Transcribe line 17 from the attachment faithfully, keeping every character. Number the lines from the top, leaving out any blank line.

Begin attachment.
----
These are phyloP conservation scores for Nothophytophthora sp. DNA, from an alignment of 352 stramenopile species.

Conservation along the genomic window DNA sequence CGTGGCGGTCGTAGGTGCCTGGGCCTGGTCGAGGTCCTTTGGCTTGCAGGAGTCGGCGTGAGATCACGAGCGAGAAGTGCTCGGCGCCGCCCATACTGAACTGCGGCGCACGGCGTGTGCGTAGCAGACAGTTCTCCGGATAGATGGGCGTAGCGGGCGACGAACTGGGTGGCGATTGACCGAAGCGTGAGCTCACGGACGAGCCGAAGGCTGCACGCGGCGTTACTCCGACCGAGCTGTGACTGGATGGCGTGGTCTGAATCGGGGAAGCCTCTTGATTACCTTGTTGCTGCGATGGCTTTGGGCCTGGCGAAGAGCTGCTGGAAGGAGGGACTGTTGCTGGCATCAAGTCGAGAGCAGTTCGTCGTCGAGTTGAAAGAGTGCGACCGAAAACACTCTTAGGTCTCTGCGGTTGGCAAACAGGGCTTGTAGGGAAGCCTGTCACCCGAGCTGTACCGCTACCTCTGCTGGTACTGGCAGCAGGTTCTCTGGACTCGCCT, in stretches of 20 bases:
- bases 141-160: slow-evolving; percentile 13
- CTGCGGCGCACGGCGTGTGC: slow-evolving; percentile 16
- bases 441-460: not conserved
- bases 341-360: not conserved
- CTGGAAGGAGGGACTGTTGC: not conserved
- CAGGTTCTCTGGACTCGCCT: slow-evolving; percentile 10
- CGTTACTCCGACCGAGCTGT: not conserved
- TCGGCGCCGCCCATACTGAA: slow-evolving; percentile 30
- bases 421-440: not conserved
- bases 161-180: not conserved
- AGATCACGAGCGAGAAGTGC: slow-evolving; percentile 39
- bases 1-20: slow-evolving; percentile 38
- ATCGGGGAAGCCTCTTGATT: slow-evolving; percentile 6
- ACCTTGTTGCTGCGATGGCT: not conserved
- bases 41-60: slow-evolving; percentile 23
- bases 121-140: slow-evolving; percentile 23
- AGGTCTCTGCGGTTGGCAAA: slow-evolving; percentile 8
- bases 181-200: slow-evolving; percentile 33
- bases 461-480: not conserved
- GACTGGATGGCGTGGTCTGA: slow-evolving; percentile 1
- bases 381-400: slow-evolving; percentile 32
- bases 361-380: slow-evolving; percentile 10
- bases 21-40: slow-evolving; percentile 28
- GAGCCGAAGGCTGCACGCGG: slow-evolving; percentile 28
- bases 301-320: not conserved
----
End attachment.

- bases 41-60: slow-evolving; percentile 23